Most importantly, it was a stress free return. I knew that no matter what happened to the economy, I had something in the portfolio that would benefit. No crystal balls or newsletter subscriptions required.


In past year-end posts, I included a big section with my predictions about the macro-economy. I’d talk about the yield curve, valuations, inflation expectations, the value-growth divide, etc.

I’m done with that. I have no idea what’s going to happen next. Maybe more lockdowns will cause economic turmoil. Maybe the vaccine makes the economy roar back to life. Maybe the Fed’s actions cause USD to decline and inflation to ramp up.

Markets looks frothy. We’re clearly in a “risk on” environment. There are stocks that are expensive. Of course, I don’t own those stocks. I don’t own market cap weighted indexes. So, what’s the point of worrying about it?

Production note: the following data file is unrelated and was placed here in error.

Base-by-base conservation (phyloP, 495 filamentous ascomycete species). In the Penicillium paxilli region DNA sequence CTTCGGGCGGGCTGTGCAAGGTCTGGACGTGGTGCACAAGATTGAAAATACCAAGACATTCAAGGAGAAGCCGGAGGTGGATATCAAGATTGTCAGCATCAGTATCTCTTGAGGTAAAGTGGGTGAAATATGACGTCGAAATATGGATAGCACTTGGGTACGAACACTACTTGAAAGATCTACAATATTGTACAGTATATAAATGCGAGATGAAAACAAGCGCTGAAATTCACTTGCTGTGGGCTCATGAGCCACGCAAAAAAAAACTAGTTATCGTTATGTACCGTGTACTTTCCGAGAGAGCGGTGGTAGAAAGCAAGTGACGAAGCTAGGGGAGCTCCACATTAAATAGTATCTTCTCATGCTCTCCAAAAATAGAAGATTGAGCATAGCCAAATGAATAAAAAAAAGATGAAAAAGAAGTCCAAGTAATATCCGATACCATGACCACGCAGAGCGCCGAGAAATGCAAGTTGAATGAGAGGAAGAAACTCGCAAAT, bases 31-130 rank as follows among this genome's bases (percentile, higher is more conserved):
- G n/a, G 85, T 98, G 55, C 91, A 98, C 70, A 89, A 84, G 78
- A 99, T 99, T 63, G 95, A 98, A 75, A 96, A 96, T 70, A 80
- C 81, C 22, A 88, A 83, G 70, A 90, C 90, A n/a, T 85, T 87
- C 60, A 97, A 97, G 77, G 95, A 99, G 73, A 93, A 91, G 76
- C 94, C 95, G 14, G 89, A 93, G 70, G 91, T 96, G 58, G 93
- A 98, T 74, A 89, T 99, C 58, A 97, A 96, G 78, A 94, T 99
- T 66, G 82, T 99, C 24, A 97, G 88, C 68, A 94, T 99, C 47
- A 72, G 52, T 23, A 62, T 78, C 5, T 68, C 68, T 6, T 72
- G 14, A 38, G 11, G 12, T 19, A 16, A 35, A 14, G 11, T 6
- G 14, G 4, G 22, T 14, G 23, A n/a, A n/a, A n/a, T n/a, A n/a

I have no idea what will happen next and I’m tired of thinking about it. I know nothing.

I have been following the market and investing for over 20 years. I started this bad habit in high school.

The entire time I thought that I could predict the macroeconomy if I thought hard enough and analyzed things. After 20 years of trying, I now concede that it’s impossible.

I’ve also finally realized is that no one else knows what is going to happen, either. I’ve wasted a lot of time and mental energy worrying about forecasts and predictions from “experts.” They don’t know what is going to happen, but that won’t stop them from plugging their predictions on Twitter, on podcasts, in book form, etc.

I stopped following these people on Twitter. I’ve muted their accounts. I stopped listening to their podcasts.

The reality is that no one knows wtf will happen with the dollar, inflation, or interest rates. Anyone who claims that they can do this is either a fool or a charlatan.

The finance industry is wretched hive of fools and charlatans.

What I do know is that I have an asset allocation that ought to protect my money no matter what happens and should deliver a decent return over the long haul.